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If the ovaries are removed, getting a new cancer of the ovaries becomes much less likely. However, if there was cancer in the ovaries that was undetected before removal, and the cancer spread beyond the ovaries, it could be possible to have cancer elsewhere in the body that was originally from the ovaries. This would be termed metastatic disease, meaning it spread from its original source. Ovarian cancer commonly spreads like this, usually locally first, such as to the abdominal cavity or bladder, but can progress further, to the lungs or other organs.
Unfortunately one can get a type of cancer that to the pathologist looking at tissue under the microscope appears indistinguishable from ovarian cancer despite prior removal of the ovaries. This is known as primary peritoneal carcinomatosis, but it is thankfully quite rare. This affects a very small percentage of women and appears to be more common in women with certain risk factors such as the genetic mutations known as BRCA1 and BRCA2. However, this affects only about 5-10% of ovarian cancer patients.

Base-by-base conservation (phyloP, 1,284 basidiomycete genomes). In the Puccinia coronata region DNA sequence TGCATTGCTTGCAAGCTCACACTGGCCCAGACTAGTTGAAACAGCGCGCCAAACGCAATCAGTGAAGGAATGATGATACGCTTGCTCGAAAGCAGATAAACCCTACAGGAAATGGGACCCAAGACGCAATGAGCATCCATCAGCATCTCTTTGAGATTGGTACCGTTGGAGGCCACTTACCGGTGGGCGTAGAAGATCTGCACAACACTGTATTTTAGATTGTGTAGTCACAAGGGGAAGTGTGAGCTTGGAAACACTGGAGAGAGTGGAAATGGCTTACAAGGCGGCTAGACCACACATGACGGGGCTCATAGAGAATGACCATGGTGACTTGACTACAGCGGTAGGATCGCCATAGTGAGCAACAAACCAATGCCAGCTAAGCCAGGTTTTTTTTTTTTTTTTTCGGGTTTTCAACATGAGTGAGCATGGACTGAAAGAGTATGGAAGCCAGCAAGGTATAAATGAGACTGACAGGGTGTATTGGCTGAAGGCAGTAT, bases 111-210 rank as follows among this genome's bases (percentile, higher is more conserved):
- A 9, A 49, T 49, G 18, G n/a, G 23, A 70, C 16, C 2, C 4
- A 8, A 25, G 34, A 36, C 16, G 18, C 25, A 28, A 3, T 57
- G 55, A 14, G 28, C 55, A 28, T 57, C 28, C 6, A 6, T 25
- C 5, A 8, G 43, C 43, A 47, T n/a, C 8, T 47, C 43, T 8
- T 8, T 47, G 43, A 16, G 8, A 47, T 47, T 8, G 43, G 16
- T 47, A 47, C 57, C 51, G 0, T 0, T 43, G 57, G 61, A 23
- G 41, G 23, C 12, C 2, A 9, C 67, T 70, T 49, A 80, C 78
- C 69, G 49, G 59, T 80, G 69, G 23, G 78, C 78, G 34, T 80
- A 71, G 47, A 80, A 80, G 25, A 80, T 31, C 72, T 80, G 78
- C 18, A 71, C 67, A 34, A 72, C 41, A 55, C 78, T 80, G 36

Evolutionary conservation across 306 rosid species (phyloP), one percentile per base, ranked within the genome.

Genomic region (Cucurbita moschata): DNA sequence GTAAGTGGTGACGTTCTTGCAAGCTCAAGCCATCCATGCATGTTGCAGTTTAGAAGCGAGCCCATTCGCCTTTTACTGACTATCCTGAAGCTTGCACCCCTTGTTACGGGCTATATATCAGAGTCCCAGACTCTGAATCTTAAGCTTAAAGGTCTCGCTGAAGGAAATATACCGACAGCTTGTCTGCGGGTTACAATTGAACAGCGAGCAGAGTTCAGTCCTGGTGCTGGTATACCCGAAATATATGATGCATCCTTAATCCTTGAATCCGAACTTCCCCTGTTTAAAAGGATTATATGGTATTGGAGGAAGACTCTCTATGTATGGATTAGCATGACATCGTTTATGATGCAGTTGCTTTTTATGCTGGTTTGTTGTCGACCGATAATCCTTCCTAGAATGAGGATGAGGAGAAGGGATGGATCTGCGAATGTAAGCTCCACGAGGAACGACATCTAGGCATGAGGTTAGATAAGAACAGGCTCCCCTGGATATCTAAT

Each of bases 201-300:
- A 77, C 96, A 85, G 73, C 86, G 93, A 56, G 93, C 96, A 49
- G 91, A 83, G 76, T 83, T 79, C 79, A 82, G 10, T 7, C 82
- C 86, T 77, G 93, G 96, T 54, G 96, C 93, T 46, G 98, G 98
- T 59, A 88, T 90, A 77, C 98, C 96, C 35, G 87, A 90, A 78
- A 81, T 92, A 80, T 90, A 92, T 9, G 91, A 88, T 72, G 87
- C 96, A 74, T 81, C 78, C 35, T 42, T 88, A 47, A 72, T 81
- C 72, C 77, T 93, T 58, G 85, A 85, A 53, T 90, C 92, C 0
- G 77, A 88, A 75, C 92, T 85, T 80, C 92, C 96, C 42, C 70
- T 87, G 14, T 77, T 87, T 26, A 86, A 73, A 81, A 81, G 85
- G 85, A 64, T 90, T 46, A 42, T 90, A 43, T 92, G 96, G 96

It turns out that the lining of the abdominal and pelvic cavity, known as the peritoneum, shares some of its embryologic or developmental origin with the cells that make up the capsule (the "skin") of the ovaries. In some cases they have found disseminated tumor implants throughout the abdomen and pelvis, which look pathologically like ovarian cancer, in patients with small and benign appearing ovaries. Some have referred to this as the "small ovary syndrome."
Regardless, this is treated similarly to ovarian cancer.
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